It is important to remember that these protests do not negate the presence of democratic processes and mechanisms, the government has a mandate and was democratically elected in April 13. It is better to view democracy as a process and not a point of arrival. In this sense, Venezuela has been in the process of establishing a protagonist, participatory democracy since 1999 and the current setbacks do not cancel these achievements out. The students are protesting against criminalisation of protest and current economic downturns. They are not battling a tyrannical dictatorship- to claim this is to do injustice to the democratic developments of the last fifteen years.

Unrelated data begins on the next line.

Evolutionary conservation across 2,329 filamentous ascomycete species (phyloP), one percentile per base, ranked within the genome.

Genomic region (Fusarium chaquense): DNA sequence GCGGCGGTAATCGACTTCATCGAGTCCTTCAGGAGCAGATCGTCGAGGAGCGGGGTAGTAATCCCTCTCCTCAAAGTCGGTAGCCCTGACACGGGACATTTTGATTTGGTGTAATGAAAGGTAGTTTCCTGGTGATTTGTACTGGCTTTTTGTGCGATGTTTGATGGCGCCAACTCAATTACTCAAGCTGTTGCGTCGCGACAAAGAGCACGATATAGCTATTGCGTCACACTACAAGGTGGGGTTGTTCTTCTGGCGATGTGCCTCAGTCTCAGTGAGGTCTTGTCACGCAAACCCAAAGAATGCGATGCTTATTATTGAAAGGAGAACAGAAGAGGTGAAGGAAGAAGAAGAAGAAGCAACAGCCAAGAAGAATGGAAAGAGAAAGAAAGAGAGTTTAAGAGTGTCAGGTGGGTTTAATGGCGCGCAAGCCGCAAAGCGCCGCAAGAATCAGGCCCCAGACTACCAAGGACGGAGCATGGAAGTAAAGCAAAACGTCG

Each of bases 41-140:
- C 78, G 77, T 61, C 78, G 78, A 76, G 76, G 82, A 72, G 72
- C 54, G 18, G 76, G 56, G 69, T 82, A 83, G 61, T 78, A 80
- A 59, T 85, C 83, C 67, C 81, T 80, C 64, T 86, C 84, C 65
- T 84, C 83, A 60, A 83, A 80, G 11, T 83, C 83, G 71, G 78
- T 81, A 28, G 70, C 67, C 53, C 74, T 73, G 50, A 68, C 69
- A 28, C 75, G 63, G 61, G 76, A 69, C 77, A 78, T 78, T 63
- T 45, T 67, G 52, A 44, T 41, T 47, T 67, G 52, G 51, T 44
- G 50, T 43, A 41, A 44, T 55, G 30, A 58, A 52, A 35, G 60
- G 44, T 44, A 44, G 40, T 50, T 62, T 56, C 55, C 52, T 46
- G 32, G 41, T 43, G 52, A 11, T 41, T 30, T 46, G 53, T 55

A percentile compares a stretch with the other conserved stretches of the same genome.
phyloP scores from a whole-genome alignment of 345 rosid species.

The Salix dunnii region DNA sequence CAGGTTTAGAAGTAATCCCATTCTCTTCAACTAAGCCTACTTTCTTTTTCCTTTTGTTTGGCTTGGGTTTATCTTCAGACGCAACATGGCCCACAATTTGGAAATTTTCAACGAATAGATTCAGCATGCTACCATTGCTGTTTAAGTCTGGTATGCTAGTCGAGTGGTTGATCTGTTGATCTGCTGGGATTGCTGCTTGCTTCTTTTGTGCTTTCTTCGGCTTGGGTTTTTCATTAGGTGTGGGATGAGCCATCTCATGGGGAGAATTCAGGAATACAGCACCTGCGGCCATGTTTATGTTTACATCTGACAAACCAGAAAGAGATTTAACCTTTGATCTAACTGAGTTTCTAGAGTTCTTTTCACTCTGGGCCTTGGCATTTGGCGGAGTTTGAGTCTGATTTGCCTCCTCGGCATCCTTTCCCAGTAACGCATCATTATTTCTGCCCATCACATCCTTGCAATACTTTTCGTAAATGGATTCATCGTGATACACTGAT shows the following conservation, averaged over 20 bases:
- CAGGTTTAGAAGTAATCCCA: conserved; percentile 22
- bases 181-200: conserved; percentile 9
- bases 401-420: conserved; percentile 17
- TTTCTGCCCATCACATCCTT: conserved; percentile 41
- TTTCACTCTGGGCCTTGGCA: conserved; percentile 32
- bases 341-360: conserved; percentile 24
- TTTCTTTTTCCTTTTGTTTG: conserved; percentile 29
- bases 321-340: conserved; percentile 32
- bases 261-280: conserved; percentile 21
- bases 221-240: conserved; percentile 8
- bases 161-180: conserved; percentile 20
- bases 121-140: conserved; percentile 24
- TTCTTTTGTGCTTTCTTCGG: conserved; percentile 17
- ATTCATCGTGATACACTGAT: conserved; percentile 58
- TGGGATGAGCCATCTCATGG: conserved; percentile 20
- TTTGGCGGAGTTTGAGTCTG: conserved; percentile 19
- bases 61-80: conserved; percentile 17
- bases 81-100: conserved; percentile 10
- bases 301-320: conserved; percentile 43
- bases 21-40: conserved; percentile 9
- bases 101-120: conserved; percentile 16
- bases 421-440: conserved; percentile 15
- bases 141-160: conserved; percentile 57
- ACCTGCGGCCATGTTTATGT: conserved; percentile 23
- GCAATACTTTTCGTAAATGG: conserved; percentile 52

Venezuela is not Egypt. Nor is it Ukraine. I am not comfortable with the notion of a “Venezuelan Spring” or with comparisons of Venezuela to draconian states that have violated human rights on a mass-scale. That is not to say that the government’s National Guard have not committed crimes in Venezuela, there is now explicit evidence of this that not even Maduro can deny. However the government is not forcing virginity tests on women or hiring snipers to go on killing missions, both of which have happened in Egypt and Ukraine amidst citizen protests.
This is not to excuse the government since the way in which they have mismanaged these protests is unacceptable. Yet, the Venezuelan government is not arbitrarily killing its citizens. If the colectivos or tupamaros decide to take it upon themselves to be “defenders of the revolution” that is not directly relatable to the Maduro; it is a by-product of his administrative actions. The government can do better to deal with these protests, but that does not make render them blood-thirty murderers as is being portrayed by some extreme-oppos.